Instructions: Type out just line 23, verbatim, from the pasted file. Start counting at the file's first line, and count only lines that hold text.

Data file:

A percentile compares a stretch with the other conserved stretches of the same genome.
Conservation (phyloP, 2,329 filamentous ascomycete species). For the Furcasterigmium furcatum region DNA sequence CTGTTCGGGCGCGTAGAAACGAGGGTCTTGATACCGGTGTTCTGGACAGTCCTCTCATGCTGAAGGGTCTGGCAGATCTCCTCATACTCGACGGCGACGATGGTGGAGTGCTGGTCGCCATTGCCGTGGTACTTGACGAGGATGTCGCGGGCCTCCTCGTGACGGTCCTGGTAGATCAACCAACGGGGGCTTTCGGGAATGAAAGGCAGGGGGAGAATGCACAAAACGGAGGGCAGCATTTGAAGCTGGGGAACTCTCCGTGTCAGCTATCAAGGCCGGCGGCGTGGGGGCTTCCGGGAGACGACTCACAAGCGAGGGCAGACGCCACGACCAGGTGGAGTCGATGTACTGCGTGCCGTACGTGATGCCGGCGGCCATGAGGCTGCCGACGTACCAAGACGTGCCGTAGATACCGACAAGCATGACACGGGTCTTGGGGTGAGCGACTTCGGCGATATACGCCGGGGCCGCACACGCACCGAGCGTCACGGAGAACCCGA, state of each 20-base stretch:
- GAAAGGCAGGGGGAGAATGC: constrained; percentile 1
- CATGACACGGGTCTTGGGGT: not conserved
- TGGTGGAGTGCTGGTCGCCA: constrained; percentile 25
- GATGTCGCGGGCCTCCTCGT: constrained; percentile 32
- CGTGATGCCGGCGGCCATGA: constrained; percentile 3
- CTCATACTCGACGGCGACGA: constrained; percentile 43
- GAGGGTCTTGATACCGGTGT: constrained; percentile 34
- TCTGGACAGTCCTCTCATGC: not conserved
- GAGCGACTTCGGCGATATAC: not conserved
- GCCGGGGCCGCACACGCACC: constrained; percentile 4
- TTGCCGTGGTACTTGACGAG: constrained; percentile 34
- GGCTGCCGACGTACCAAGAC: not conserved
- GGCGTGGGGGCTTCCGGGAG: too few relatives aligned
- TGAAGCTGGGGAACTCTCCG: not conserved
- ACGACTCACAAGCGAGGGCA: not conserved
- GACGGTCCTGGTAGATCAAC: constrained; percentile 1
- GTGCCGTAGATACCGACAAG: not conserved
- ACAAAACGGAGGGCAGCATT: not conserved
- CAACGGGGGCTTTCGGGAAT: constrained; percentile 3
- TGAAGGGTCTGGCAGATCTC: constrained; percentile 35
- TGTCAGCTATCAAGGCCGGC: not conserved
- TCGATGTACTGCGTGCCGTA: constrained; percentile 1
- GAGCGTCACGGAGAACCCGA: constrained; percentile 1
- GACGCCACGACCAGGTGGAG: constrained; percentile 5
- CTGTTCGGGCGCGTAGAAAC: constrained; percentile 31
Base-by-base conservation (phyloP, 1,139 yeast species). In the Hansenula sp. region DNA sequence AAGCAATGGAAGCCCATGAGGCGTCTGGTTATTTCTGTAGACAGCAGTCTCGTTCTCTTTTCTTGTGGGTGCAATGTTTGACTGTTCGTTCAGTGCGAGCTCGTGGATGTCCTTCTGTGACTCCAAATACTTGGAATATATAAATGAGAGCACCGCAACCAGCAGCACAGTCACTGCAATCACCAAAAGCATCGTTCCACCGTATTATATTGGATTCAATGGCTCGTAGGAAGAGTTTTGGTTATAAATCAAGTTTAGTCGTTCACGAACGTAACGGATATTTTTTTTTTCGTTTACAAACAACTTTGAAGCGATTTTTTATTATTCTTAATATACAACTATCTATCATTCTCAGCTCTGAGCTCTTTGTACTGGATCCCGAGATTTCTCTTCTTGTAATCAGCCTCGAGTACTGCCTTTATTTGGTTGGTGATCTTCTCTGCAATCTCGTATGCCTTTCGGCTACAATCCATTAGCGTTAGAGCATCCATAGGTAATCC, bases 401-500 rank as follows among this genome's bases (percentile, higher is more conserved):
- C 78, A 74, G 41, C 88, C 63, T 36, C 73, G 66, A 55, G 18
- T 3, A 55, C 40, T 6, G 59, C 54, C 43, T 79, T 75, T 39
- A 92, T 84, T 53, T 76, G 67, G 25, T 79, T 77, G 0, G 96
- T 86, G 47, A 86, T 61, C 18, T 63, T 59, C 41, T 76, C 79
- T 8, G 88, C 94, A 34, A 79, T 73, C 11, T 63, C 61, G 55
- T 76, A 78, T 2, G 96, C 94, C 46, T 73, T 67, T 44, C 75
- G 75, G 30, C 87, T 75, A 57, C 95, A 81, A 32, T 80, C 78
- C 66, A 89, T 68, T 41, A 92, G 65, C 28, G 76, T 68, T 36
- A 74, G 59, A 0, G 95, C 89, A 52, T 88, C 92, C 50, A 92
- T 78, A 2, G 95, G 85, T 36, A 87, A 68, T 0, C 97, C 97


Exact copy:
- TGTCAGCTATCAAGGCCGGC: not conserved